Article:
1. Many thanks for the incredible support Dave! It’s that passion that will eventually see us over the finish line! Welcome to the Club – we have some exciting news coming tomorrow 😉

  2. Last year I felt very honoured to have helped get the Mosquito to East Kirkby. I offered to pick up the jigs and wing supports etc free of charge,from ST Albans,not far from where I live,and transport them to Elvington Yorks.I have now made friends with Tony and Elaine the owners of the Mosquito. To be able to see this lovely aircraft taxi along with the Lancaster bomber will be wonderful.I just hope that one day while we are watching these aircraft taxi,a Mosquito will fly over head.

    1. Thanks Mike,

      Tony, Elaine and the team are doing an incredible job with HJ711 and it’s a source of constant inspiration to us to see her taking shape once again. Can’t wait to hear those Merlins roll over for the first time. We’re really excited with the latest phase of our own project and hope to be able to bring everyone more exciting news in the coming weeks as things get firmed up. Watch this space and hold on to that thought – it might take us a few years, but we’re determined to have our bird fly over East Kirkby in due course.
      Best,
      The TPM Team

  3. I’ve been following the project with interest and look forward to seeing a mosquito in UK sky’s again after so meany years. I know the wooden sections of the aircraft are to be new build but what about the rest i see a number of items popping up on ebay are you going to restore original components or is everything going to be scratch built.

    1. Hi Chris,

      where it makes sens to do so, we’re acquiring original parts as well and we would expect this type of sourcing to become increasingly valid as the project progresses. Much of the material you see on eBay etc is of limited use to us – anything that can be reconditioned is naturally of interest. For the time being, funds are focused firmly on securing our fuselage.

  4. Having seen Mosquitos flying over Tangmere back in the 1960s I have always wanted to see this beautiful aircraft flying again. How far advanced are the finances to have it actually happen?

    1. We’ve had the wing ribs build and made by Aerowood in New Zealand Peter. We’re currently working towards raising the next £70k for the deposit required to start work on the fuselage build. You can sign up for our newsletter ‘The Buzz’ via the website, where we’ll providing regular fundraising updates as 2018 progresses.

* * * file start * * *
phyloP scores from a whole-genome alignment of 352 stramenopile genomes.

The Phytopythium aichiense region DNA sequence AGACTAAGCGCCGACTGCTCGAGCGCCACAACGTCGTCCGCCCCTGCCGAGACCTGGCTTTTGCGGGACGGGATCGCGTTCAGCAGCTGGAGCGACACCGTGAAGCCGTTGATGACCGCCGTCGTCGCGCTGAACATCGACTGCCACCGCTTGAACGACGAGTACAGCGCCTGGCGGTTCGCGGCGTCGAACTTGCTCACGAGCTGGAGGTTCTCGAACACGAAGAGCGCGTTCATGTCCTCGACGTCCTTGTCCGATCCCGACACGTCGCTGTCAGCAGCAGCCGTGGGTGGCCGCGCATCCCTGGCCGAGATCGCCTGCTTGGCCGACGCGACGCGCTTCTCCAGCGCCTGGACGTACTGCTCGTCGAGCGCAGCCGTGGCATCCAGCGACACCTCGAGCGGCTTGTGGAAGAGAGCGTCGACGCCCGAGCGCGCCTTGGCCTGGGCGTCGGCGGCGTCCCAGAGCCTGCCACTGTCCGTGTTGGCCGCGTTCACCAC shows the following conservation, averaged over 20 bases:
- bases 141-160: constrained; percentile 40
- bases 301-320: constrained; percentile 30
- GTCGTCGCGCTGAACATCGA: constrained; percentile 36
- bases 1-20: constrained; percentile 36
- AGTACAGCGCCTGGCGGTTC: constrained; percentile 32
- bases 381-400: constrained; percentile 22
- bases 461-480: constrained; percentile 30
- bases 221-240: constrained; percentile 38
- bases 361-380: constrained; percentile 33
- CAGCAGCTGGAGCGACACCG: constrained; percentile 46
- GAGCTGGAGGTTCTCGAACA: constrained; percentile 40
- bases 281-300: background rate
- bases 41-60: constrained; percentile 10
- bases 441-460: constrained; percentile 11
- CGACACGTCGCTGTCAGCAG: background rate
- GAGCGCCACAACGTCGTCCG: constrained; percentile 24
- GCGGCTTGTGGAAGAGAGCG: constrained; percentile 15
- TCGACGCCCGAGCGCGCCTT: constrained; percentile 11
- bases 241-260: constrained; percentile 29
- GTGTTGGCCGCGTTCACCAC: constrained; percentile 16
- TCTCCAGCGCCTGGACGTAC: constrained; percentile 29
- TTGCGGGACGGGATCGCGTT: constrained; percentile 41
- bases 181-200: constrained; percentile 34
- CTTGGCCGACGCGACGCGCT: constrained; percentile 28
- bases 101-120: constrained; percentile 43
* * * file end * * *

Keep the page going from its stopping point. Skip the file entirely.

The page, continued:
Thanks,
      The TPM team

  5. I’ve always been disappointed that the new Mossie wasn’t to be built here, considering that I live fairly close to Salisbury Hall. I’m aware that they were built in other places, but it’s a British aircraft. Being able to bring some construction back here can only be good news. Perhaps the next one could be constructed entirely in Great Britain ?!

    1. Completely open to that Andy and no reason why that can’t happen in the future, but currently the only fuselage moulds in existence are in New Zealand, with Glyn Powell. It’s thanks to his tireless efforts that have we have TV959 and KA114 flying today. Let’s get RL249 on that mould as soon as possible so we can give our UK supporters something to see at first hand.

  6. I tried to join the Peoples Mosquito., I acquired an international Bank Draft in US $ here in Canada & sent it off With Details to join. Anyway after months of waiting , I finally contacted them to find out what happened? So they said their bank won’t accept the money order & wanted to know if they could just destroy the money order & I could pay by other means. So much for the membership & donation!

    1. Hi George, sorry to hear you’ve experienced issues joining the Club. I’ve passed your concerns on to our membership secretary, who will be in touch shortly and hopefully we can sort something out.

    1. It’s certainly been discussed Paul 🙂 The documentary can be called anything the production company likes, but G-FBVI will always be The People’s Mosquito!

    1. Thanks Martin,

      Look forward to welcoming you to our build site one day to have a look round.

  7. I live not too far from the De Havillsnd aircraft museum at Salisbury Hall London Colney. And go visit the museum every so often!! And I think i can recall in late 80’s or early 90’s. Whilst playing cricket in nearby Borehamwood. Seeing a mosquito flying over the museum!! I would love to see that happen again!!

    1. Your memory servies you well Mark! RR299 overflew the de Havilland Museum at Colney on various occasions. With enough support, we can hopefully make that happen again soon.

  8. Well, I think that no matter whet else happens anywhere else this year, that news is my highlight of 2018!

    Excellent news guys, it’s a wonderful pick-up from the gloomy news and weather so far 🙂